U.S. Senator William “Mo” Cowan Visits WMass Farm
WHATELY, Mass. (WGGB) — Massachusetts interim U.S. Senator William “Mo” Cowan visited the Nourse Farm in Whately on Friday.
Senator Cowan was appointed to the Senate Agriculture Committee last week. It’s the first time that a Massachusetts senator has sat on the committee since 1879.
At the Nourse farm, Senator Cowan visited a fruit nursery that specializes in growing and exporting berries.
Senator Cowan saw the tissue culture laboratory where plants are propagated in a disease and virus free way. The Nourse farm’s business is growing thanks to its innovation.
They have a simple message for the state’s new interim senator.
“Please help us resolve the farm bill,and get that in place for 2013,” says Nathan Nourse, Sales Director for the farm.
Senator Cowan says he will roll up his sleeves and go to work for Massachusetts farmers.
“This is exactly what we need right now in our food culture, farmers who know the land, but who are continually thinking of innovative ways to get more from our land , more from our products,” says senator Cowan.
The interim senator says it’s important the federal government invests in research and innovation to help farms like the Nourse farm.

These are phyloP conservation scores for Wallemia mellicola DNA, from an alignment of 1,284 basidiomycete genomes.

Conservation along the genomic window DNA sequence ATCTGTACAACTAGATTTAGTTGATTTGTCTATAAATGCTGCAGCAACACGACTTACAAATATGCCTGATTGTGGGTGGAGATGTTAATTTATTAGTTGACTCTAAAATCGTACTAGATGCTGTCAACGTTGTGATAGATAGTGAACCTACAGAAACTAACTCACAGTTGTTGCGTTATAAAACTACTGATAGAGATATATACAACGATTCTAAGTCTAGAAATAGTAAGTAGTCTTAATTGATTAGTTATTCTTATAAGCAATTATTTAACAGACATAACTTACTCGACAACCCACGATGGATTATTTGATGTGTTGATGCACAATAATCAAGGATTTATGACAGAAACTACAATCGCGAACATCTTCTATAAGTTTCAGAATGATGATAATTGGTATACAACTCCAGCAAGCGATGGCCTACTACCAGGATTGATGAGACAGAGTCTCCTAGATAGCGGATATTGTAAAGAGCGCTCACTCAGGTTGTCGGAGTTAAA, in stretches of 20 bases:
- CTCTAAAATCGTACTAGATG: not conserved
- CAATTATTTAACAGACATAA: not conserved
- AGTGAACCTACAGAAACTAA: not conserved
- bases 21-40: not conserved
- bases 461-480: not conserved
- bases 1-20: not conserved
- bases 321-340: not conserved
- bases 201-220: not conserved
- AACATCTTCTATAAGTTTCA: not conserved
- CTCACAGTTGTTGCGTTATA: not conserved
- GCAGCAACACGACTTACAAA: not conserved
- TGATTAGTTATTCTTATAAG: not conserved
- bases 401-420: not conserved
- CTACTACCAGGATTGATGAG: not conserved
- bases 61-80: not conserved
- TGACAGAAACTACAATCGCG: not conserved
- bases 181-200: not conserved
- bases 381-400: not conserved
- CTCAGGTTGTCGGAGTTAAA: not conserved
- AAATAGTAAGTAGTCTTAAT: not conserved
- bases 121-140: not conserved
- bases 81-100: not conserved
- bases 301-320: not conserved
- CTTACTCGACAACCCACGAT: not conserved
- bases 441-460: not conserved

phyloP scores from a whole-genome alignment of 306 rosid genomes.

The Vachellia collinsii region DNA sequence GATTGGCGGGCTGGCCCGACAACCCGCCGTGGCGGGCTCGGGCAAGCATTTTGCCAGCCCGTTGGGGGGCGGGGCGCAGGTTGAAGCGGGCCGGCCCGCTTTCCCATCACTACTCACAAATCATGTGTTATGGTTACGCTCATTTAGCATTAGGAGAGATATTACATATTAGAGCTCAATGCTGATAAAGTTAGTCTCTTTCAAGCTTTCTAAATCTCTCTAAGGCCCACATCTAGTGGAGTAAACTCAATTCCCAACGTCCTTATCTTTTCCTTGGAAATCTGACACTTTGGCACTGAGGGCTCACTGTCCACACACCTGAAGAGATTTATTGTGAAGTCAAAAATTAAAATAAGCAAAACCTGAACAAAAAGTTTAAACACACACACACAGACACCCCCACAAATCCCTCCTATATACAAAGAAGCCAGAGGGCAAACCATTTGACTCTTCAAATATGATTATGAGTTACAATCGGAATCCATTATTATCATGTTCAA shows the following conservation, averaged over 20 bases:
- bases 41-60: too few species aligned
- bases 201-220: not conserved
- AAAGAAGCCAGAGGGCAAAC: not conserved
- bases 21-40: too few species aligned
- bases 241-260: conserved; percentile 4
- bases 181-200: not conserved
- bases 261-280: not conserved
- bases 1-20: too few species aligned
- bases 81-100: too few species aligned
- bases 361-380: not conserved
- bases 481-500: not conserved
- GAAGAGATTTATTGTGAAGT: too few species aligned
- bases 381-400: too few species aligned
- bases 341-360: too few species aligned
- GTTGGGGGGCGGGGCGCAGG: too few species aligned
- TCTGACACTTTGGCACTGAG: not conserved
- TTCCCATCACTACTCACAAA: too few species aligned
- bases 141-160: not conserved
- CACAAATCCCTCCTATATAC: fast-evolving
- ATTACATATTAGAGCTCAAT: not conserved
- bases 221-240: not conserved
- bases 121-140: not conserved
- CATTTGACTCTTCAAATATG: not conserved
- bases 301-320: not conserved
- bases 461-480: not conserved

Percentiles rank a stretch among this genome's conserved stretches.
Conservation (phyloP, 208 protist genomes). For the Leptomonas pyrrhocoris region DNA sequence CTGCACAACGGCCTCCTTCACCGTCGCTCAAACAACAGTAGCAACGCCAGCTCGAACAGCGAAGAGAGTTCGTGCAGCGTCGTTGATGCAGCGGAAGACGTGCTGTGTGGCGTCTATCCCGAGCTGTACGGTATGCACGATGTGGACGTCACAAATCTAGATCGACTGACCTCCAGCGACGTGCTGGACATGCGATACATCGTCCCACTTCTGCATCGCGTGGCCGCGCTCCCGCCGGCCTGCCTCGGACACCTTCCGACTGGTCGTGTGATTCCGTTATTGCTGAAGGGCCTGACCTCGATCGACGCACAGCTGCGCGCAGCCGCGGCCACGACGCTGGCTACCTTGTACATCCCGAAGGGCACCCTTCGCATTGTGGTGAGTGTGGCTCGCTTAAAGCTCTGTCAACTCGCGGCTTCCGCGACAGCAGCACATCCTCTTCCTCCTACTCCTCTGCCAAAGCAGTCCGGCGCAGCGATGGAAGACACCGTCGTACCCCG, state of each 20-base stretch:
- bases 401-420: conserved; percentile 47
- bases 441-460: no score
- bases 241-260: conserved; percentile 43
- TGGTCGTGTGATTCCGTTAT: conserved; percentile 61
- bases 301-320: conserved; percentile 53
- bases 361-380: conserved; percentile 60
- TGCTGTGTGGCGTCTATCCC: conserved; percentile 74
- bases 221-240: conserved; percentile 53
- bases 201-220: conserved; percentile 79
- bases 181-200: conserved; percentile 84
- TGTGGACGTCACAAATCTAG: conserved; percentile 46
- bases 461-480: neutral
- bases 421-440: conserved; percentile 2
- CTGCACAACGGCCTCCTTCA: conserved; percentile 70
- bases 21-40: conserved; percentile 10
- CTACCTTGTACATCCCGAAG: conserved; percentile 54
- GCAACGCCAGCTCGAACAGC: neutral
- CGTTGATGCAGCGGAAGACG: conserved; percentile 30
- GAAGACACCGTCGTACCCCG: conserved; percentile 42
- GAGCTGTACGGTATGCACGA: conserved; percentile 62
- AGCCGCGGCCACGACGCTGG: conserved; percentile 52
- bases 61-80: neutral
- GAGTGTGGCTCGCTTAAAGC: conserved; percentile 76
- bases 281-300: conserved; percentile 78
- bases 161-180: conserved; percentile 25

“We don’t want to see this kind of innovation and research stopped. This is the future. The Nourse family and this farm are doing exactly what they should be doing, to make our economy strong, to make the nation stronger, and provide healthier food choices for us all,” says Cowan.
Massachusetts Energy and Environmental Secretary Richard Sullivan who accompanied Senator Cowan to Western Massachusetts says Senator Cowan’s presence on the Agriculture committee will help Bay State farms.
“He will be there to represent the family farms of Massachusetts, the innovative farms of Massachusetts and that’s certainly playing out here at the Nourse farm,” says Sullivan.
Following his visit to the Nourse farm, Senator Cowan toured the Enterprise Farm also in Whately that specializes in providing fresh produce to underserved communities.